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Molecular and cellular biology

ERBB2 deficiency alters an E2F-1-dependent adaptive stress response and leads to cardiac dysfunction.


PMID 25246633

Abstract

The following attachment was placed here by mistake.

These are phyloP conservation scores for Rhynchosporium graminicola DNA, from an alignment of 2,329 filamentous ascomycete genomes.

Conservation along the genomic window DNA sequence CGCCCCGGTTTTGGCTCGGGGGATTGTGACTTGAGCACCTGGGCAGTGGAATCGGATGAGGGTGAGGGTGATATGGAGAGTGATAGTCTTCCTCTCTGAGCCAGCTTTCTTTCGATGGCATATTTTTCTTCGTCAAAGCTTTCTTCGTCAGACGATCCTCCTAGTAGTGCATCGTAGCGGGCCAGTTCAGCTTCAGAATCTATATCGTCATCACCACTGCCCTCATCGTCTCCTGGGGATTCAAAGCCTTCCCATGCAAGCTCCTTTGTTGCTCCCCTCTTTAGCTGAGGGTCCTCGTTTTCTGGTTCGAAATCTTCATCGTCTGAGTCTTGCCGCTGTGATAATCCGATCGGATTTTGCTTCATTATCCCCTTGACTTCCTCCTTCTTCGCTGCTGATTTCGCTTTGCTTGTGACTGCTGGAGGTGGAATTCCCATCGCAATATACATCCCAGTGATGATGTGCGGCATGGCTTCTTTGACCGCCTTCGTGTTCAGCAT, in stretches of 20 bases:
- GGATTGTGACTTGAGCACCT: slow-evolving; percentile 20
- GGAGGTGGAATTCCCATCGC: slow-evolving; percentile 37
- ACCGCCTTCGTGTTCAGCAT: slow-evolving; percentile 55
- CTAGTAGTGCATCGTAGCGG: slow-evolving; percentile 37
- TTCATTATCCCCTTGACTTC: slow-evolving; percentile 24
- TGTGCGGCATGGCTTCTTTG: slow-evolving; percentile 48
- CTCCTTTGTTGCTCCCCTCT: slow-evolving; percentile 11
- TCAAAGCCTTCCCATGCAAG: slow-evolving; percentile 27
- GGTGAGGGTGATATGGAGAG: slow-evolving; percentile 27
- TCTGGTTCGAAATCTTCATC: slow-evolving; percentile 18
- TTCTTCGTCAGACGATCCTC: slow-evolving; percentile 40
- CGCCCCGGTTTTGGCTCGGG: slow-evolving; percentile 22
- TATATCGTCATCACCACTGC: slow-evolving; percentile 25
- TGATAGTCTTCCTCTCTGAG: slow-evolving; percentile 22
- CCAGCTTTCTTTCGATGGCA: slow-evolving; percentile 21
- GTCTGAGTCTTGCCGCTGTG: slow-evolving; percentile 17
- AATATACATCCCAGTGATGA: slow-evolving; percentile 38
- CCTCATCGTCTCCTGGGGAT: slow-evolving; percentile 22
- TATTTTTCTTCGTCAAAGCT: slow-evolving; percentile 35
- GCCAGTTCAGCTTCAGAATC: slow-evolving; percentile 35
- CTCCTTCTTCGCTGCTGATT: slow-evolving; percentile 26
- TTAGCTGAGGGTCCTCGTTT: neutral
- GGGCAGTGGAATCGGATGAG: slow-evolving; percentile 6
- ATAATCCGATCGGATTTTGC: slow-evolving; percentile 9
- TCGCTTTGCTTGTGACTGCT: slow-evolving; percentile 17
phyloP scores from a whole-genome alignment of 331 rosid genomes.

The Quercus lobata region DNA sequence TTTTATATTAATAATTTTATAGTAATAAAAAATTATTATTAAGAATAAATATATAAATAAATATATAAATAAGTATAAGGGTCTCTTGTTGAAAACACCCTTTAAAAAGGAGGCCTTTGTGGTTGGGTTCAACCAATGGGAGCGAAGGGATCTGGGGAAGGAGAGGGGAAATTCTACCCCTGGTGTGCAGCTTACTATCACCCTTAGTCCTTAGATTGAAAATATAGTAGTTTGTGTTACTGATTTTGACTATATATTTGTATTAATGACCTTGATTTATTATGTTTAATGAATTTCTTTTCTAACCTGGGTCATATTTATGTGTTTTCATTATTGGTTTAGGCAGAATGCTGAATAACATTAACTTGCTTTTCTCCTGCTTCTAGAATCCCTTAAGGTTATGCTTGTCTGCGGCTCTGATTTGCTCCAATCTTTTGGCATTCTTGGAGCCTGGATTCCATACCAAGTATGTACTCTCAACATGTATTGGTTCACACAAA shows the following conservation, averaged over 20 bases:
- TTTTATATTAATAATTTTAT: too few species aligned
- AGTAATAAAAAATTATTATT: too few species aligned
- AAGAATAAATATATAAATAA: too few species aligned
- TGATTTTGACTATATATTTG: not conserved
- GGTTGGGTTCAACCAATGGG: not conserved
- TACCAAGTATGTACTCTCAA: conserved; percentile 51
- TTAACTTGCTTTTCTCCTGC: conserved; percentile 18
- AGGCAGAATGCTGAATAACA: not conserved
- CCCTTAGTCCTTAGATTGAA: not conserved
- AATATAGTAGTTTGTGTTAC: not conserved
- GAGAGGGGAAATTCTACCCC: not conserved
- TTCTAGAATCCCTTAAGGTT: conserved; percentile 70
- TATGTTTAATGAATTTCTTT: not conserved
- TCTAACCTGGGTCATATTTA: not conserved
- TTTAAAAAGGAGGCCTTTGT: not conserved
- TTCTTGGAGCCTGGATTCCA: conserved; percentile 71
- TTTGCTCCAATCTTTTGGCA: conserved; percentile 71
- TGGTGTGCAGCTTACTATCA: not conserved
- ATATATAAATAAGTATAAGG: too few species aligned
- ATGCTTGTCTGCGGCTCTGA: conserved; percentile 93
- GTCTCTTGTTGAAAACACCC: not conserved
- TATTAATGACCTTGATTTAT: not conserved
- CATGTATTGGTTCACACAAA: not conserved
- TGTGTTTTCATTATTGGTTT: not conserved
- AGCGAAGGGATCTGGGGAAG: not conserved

The tyrosine kinase receptor ERBB2 is required for normal development of the heart and is a potent oncogene in breast epithelium. Trastuzumab, a monoclonal antibody targeting ERBB2, improves the survival of breast cancer patients, but cardiac dysfunction is a major side effect of the drug. The molecular mechanisms underlying how ERBB2 regulates cardiac function and why trastuzumab is cardiotoxic remain poorly understood. We show here that ERBB2 hypomorphic mice develop cardiac dysfunction that mimics the side effects observed in patients treated with trastuzumab. We demonstrate that this phenotype is related to the critical role played by ERBB2 in cardiac homeostasis and physiological hypertrophy. Importantly, genetic and therapeutic reduction of ERBB2 activity in mice, as well as ablation of ERBB2 signaling by trastuzumab or siRNAs in human cardiomyocytes, led to the identification of an impaired E2F-1-dependent genetic program critical for the cardiac adaptive stress response. These findings demonstrate the existence of a previously unknown mechanistic link between ERBB2 and E2F-1 transcriptional activity in heart physiology and trastuzumab-induced cardiac dysfunction.